Japan: Out of Focus
The cinema of Japanese peripheries – seriously and with a grain of salt. Independent films which explore themes absent from the mainstream and crazy comedies which mock the relations between the centre and the provinces.
Young cinema of Japan – new filmmakers, bold aesthetics, independent views and the madness of pop culture in their best dimensions. The main thread are Japanese peripheries – all that lacks in mainstream narrations.
Over 600 films were produced in Japan in 2018 and the viewers bought almost 170 million cinema tickets. It might seem that the film industry is doing very well in this country. But then, why so few Japanese titles are shown in cinemas around the world and the same names continue to appear in the programmes of the greatest festivals?
Filmmakers such as Takeshi Kitano, Naomi Kawase, Hirokazu Koreeda or Takashi Miike became known to the global public at the end of the 20th or the beginning of the 21st century. Since then few directors could count on the attention of festival programmers, although in Japan there has already grown up a second or third generation of filmmakers searching for their own language. However, the young artists face a number of challenges – the self-sufficiency of the local market turns out to be a trap for creative development.
Film production in Japan is dominated by a few large studios and movies are often produced in cooperation with TV stations, publishers and toy producers. The decision to accept a screenplay is often taken by a group of managers, more interested in the prospects of selling film-related gadgets than in their artistic value – hence the expectation that films should not contain anything controversial or touch upon difficult topics to be able to reach the widest possible group of viewers without ruining their good mood. The Japanese are actually fond of going to the movies, so the industry is not forced to look for foreign markets; in consequence, the promotion of the national cinema abroad is being neglected.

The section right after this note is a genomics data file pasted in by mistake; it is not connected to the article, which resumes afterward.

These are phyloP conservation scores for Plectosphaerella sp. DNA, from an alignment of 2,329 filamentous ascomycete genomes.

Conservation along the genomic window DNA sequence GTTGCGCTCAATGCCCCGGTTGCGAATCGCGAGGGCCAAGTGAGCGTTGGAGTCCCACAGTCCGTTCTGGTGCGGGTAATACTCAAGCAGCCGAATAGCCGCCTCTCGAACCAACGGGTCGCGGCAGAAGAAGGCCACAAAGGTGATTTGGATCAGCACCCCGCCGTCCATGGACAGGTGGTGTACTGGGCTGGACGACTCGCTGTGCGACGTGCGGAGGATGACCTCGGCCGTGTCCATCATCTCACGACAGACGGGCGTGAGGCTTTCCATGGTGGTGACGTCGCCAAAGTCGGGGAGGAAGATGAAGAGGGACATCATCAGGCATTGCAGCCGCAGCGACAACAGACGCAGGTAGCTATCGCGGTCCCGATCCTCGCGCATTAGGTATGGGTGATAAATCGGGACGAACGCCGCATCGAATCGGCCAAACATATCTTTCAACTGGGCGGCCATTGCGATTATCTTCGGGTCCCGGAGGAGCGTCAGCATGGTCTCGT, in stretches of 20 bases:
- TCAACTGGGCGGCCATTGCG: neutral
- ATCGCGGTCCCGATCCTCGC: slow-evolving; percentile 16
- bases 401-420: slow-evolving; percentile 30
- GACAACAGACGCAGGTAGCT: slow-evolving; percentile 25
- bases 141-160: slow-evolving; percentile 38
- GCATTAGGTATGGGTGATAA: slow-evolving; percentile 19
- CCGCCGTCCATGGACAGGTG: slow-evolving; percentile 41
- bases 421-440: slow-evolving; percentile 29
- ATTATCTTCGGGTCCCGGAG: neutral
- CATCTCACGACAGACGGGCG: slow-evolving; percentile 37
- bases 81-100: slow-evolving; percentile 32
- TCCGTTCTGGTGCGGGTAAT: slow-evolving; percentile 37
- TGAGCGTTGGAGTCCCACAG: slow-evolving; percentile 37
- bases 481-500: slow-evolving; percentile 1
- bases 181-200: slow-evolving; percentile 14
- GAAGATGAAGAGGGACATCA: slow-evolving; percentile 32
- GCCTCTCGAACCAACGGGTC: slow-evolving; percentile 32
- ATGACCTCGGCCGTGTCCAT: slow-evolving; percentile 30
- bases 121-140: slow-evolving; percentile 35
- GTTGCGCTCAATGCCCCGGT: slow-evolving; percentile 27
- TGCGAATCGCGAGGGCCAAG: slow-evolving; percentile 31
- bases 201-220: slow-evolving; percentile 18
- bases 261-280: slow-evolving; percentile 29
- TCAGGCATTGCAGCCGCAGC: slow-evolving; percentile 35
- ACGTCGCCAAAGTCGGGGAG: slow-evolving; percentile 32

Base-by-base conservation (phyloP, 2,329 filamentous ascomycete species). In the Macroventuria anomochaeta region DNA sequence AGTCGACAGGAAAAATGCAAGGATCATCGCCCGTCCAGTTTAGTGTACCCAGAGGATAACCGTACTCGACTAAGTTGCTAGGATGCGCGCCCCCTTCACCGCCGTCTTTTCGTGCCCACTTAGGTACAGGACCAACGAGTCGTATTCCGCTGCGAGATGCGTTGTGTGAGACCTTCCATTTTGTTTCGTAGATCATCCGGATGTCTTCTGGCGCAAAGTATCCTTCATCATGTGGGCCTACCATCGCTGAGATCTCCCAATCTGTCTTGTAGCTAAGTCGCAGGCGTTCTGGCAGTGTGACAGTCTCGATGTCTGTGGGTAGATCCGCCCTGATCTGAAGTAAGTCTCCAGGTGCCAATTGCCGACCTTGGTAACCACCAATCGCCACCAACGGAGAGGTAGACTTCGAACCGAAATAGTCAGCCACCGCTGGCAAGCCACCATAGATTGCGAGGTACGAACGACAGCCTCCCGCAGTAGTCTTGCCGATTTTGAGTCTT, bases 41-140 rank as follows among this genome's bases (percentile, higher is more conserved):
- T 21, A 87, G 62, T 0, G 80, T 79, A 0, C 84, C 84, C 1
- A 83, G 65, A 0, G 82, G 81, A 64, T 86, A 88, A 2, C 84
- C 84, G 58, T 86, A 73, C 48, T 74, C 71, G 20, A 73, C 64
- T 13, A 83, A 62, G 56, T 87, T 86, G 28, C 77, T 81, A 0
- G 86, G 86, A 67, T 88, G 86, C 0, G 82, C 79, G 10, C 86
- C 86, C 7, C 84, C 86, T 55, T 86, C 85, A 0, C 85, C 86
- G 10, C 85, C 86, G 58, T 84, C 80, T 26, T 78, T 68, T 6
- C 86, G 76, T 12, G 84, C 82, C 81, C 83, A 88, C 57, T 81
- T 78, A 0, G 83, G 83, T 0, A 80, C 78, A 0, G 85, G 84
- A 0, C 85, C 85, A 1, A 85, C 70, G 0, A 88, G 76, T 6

The filmmakers who look for a way to raise subjects outside the mainstream have to explore alternative production options: in Japan there is no state fond to support such initiatives and the only chance to acquire a budget is to approach small, ambitious production firms, privates sponsors or (modest) regional fonds.
Despite those obstacles, creative energy finds its ways to move on: the independent Japanese cinema still has hot blood in its veins, which can be proven by spectacular achievements of such films as "In This Corner of the World" (Sunao Katabuchi, 2016), an award-winning animation, financed through crowdfunding, or “One Cut of The Dead” (Shinichiro Ueda, 2017), which on the wave of word of mouth marketing jumped into the 7th place of the annual box office and grasped nominations to all the most important local film awards.
The review of the new Japanese cinema at Five Flavours is a unique opportunity to look beyond the centres of big cities and revise the myth of the country enjoying an economic idyll. It is a chance to meet the inhabitants of the city outskirts and small towns, who deal with everyday challenges, look for love and try to find a balance between traditional customs and modern lifestyle. We present the filmmakers who reach for themes and aesthetic choices absent from the mainstream, and have bold, unconventional ideas on the use of genre cinema schemes. The films will take the spectators to Okinawa, into small side streets of harbour cities in Hokkaido, and even on the set of a low-budget film production about… zombie. The section will not lack for the wonderfully absurd Japanese sense of humour nor views on the relations between the capital and the peripheries reflected in a madly distorted mirror.
Film section Japan: Out of Focus has the status of an event accompanying the anniversary celebrations granted by the Embassy of Japan in Poland, as part of the celebration of the centenary of establishing diplomatic relations between Poland and Japan.
We must also thank Yuka Sakano from Kawakita Memorial Institute and Ben Dimagmaliw, the editor of Indievisual magazine for their much valued contributions to our Japan: Out of Focus programme.